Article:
SUMMARY

[6] The inventor has recognized that advantageous operation of a display device is obtained by using several iterations of a process including a scan phase followed by a global drive phase. In the scan phase, the state of each pixel of the display device is set to either "enabled" or "disabled", during which time a global drive generator is inactive. The scan can be performed in one scan frame using a long frame time, thereby allowing the use of inexpensive electronic drivers. Then, in the global drive phase, a global drive signal is sent to the display device. Only the subset of enabled pixels is affected by the global drive signal, which causes the enabled pixels to perform a transition to a desired display state. Because the drive signal is global, only a single drive circuit is required to provide a complex voltage sequence. The sequence of the scan phase followed by the global drive phase is then repeated up to the number of unique transitions required to update the display device.

[7] In one implementation, all pixels are first enabled and receive a drive signal that transitions all pixels to an initial display state. Then, in succession each display state is set by applying respective drive signals to respective subsets of pixels of the display device. In another implementation, the pixels of each subset of pixels are transitioned to the initial display state during the global drive phase and prior to applying the drive signal for each unique transition. In yet another implementation, all possible transitions between optical states are performed without transitioning the pixels to an initial display state.

[8] The method applies but is not limited to display devices that have large enough pixels that blooming artifacts induced by asynchronous updates of adjacent pixels are not significant to quality, and display devices that can be updated slowly without regard to transition appearance. The time required to perform an update is not a significant issue for an electronic signage application where updates are infrequently. Examples of such electronic signage include but are not limited to menu board signs, hotel welcome signs, event schedules, airport signs, train station signs, etc.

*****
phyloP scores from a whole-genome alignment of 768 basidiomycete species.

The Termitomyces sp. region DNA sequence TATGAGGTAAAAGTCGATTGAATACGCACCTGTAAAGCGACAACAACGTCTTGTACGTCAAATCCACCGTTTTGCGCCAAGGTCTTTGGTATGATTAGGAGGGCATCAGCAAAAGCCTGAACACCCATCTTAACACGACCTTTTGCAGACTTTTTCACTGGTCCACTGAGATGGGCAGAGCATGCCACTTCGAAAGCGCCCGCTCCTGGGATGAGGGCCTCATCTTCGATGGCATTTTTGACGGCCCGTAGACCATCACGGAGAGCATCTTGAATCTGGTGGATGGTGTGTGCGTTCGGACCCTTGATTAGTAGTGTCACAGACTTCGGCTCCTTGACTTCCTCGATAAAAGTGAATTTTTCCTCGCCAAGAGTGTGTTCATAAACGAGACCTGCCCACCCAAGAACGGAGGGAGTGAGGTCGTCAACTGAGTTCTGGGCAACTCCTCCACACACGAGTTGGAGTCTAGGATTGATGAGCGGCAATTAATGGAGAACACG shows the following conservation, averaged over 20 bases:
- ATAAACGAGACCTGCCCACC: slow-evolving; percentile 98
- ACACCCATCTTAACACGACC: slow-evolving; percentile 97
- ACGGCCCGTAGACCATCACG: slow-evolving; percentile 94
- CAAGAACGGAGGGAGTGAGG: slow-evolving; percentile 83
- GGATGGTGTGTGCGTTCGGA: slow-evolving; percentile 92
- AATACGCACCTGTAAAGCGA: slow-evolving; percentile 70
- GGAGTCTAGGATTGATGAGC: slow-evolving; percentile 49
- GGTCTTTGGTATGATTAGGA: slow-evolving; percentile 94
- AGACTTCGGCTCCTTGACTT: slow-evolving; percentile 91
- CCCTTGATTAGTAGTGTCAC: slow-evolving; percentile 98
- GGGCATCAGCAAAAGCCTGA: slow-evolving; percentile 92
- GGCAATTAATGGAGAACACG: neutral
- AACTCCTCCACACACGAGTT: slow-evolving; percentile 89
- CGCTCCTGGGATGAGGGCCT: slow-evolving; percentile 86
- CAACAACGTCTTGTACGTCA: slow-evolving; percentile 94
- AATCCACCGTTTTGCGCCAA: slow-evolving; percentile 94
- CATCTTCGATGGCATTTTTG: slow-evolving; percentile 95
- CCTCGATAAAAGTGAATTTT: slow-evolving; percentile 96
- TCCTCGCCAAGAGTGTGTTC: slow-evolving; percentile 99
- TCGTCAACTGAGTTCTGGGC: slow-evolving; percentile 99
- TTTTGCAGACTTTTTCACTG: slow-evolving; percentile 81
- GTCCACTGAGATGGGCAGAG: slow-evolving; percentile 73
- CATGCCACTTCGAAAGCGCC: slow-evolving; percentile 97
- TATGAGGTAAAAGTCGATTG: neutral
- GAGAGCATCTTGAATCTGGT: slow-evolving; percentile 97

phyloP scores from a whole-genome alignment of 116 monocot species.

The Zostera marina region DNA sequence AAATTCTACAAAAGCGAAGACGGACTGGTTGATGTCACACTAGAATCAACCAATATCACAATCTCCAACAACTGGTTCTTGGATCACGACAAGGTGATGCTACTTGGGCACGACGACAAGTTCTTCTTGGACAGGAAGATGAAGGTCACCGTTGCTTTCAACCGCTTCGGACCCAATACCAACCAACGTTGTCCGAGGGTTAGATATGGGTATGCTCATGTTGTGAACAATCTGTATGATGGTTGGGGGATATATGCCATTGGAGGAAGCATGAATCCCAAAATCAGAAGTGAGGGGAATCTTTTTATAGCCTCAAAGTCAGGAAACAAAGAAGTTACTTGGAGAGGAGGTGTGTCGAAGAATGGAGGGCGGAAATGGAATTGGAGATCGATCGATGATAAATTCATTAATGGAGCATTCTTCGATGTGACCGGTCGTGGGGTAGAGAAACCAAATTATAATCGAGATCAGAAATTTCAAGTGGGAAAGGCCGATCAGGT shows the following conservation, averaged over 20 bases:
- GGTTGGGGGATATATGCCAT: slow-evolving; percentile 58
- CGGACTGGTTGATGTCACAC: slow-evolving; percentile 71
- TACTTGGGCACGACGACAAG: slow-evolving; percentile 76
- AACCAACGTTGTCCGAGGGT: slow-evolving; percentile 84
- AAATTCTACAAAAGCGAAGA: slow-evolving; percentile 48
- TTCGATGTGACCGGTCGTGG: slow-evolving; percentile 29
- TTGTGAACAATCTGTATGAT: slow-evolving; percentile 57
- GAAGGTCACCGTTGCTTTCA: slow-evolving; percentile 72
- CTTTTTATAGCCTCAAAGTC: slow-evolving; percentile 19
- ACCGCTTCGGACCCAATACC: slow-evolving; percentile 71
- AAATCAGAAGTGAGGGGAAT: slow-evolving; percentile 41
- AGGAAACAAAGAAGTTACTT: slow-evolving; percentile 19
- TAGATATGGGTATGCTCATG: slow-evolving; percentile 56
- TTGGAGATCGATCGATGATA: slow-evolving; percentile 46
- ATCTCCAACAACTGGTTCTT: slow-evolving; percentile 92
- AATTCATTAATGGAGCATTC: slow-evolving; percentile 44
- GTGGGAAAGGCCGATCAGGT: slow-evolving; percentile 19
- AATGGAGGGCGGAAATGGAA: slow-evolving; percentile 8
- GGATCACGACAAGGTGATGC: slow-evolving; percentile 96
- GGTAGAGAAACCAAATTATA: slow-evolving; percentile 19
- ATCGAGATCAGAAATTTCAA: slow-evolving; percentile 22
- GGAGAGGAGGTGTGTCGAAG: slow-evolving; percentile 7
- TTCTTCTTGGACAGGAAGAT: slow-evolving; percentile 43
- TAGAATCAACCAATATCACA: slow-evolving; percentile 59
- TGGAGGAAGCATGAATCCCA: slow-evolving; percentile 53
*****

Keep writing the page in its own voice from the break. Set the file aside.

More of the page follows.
[9] According to a first aspect of the disclosed technology, a method for operating a display device including pixels comprises enabling a first subset of pixels of the display device, the first subset of pixels corresponding to a first display state; transitioning the enabled first subset of pixels to the first display state; and repeating the enabling and the transitioning for a second subset of pixels corresponding to a second display state.

[10] According to a second aspect of the disclosed technology, a display system comprises a display device including a display medium, a common electrode on a first surface of the display medium and pixel electrodes on a second surface of the display medium, the pixel electrodes defining pixels of the display device; pixel circuitry configured to enable a first subset of pixels of the display device, the first subset of pixels corresponding to a first display state; a drive circuit configured to transition the enabled subset of pixels to the first display state; and a control circuit configured to control the pixel circuitry and the drive circuit to repeat the enabling and the transitioning for a second subset of pixels corresponding to a second display state.